The final developments on slates before the elections are shown in attachments F, G and H. It will be noted that the principles agreed to above were applied.

5. Results of Elections:

The results of the elections led to the following distribution of seats

  • President of the General Assembly—Belgium
  • Seven Vice-Presidents of the General Assembly

China U.S.
France Union of South Africa
U.K. Venezuela
[Page 272]

Committee 1

  • Chairman: Ukrainian Soviet Socialist Republic
  • Vice-Chairman: Luxembourg
  • Rapporteur: Ecuador

Committee 2

  • Chairman: Poland
  • Vice-Chairman: Philippine Republic
  • Rapporteur: Bolivia

Committee 3

  • Chairman: New Zealand
  • Vice-Chairman: Costa Rica
  • Rapporteur: Norway

Committee 4

  • Chairman: Uruguay
  • Vice-Chairman: Ethiopia
  • Rapporteur: Czechoslovakia

Committee 5

  • Chairman: Syria
  • Vice-Chairman: Yugoslavia
  • Rapporteur: Greece

Committee 6

  • Chairman: Panama
  • Vice-Chairman: Denmark
  • Rapporteur: Canada (1st Part of 1st Session)

    Australia (2nd Part of 1st Session)

  1. Miscellaneous subject files of the Office of United Nations Political and Security Affairs for the years 1945–1957, as retired by the Bureau of International Organization Affairs.
  2. The reference is to the records of the United States Delegation to the Preparatory Commission of the United Nations which met at London, November 24–Deeember 23, 1945, and to the Executive Committee of the Preparatory Commission which had met also at London August 16–November 23, 1945. These records are in the Archives of the United States in Department of State Lot 60D224.
  3. USPC SC 1a Memorandum No. 3, August 22, 1945, Annex 1. [Footnote in the source text; printed p. 267.]
  4. This is a reference to the meetings of the Executive Committee of the Preparatory Commission.
  5. Copre 119, Telegram 9652 from London, September 19, 1945. [Footnote in the source text; for text, see Foreign Relations, 1945, vol. i, p. 1449.]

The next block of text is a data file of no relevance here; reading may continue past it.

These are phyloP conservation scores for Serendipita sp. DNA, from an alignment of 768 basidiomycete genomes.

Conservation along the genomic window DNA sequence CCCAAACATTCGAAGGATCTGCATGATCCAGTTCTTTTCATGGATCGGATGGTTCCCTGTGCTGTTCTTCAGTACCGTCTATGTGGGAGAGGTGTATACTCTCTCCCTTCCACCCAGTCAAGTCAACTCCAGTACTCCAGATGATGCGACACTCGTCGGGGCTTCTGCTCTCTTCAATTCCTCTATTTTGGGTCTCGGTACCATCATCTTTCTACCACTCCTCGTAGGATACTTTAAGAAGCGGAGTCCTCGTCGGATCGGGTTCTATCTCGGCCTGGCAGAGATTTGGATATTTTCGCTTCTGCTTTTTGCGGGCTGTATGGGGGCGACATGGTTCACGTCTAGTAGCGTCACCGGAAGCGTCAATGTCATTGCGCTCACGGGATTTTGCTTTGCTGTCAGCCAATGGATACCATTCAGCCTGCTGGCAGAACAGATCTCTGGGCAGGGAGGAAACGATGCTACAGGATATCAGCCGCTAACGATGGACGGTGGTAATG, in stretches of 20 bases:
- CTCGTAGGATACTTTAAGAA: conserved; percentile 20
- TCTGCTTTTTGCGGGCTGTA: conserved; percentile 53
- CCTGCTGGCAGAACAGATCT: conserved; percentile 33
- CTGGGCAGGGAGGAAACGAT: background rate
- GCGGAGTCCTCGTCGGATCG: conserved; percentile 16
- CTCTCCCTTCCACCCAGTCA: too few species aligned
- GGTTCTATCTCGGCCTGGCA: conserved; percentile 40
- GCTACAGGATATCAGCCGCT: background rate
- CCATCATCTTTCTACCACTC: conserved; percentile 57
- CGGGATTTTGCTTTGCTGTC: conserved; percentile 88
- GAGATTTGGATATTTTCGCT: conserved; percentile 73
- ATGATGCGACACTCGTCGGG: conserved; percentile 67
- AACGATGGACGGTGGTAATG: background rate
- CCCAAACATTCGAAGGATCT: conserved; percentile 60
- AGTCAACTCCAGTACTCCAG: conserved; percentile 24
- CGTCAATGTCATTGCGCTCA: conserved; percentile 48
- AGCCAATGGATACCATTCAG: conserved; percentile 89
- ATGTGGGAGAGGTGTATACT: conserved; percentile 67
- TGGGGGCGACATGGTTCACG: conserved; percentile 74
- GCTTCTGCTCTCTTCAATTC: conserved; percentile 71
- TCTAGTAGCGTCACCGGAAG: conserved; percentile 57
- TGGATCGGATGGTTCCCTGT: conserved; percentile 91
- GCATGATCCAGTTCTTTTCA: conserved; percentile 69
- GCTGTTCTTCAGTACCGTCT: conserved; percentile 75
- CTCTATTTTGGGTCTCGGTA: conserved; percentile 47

6. Edward R. Stettinius, Jr., the former Secretary of State and at this time United States Representative on the Preparatory Commission.
  7. Preco 93, Telegram 8346 to London, September 22, 1945, Secret; Memo from Mr. Pasvolsky to Under Secretary Acheson, September 26, 1945, Annex 2. [Footnote in the source text; neither printed.]
  8. Preco 136, Telegram 8674 to London, October 1, 1945, Secret. [Footnote in the source text; not printed.]
  9. For Preco 289, see Foreign Relations, 1945, vol. i, p. 1475, footnote 2. The reference to Preco 190, October 12, 1945, is in error and cannot be verified.
  10. US/PC Gen 104, Tentative U.S. Slates for SYG, SG, etc., November 15, 1945. [Footnote in the source text. For contents of the document, see the Secretary’s Staff Committee Working Paper (SC–171/8), November 15, 1945, Foreign Relations, 1945, vol. i, pp. 14751479.]
  11. Andrei A. Gromyko, Soviet Representative on the Preparatory Commission.
  12. Sir Charles K. Webster, British Representative on the Preparatory Commission.
  13. Secret Memorandum of Conversation between Ambassador Gromyko and Adlai Stevenson, December 24, 1945 (USPC Gen (1) 1 Conversation 95). [Footnote in the source text; see London telegram 13582, Copre 671, December 24, 9 p.m., Foreign Relations, 1945, vol. I, p. 1506. (On October 16, 1945, Stettinius had returned to the United States because of ill-health and Adlai E. Stevenson, the Deputy U.S. Representative on the Preparatory Commission, became Acting Representaive.).]
  14. See Annex 3. [Footnote in the source text; printed herein as Annex 2, p. 268.]
  15. Alger Hiss, Director of the Office of Special Political Affairs, in charge of matters relating to the United Nations in the Department of State.
  16. USGA/Ia/Del Min./1 (Chr) US Del to GA, First Del Meeting, January 2, 1946. [Footnote in the source text; for text, see Foreign Relations, 1946, vol. i, p. 117.]
  17. This document is from the files of the United States Delegation to the Preparatory Commission and is in Department of State Lot 60D224, Archives of the United States.
  18. Not printed.
  19. Not printed.
  20. Not printed.
  21. Not printed.
  22. Not printed.
  23. Foreign Relations, 1945, vol. i, p. 1506.
  24. Reference uncertain.
  25. For the minutes of these meetings, see Foreign Relations, 1946, vol. i, pp. 141147, 148151, 153156, respectively.
  26. Reference uncertain.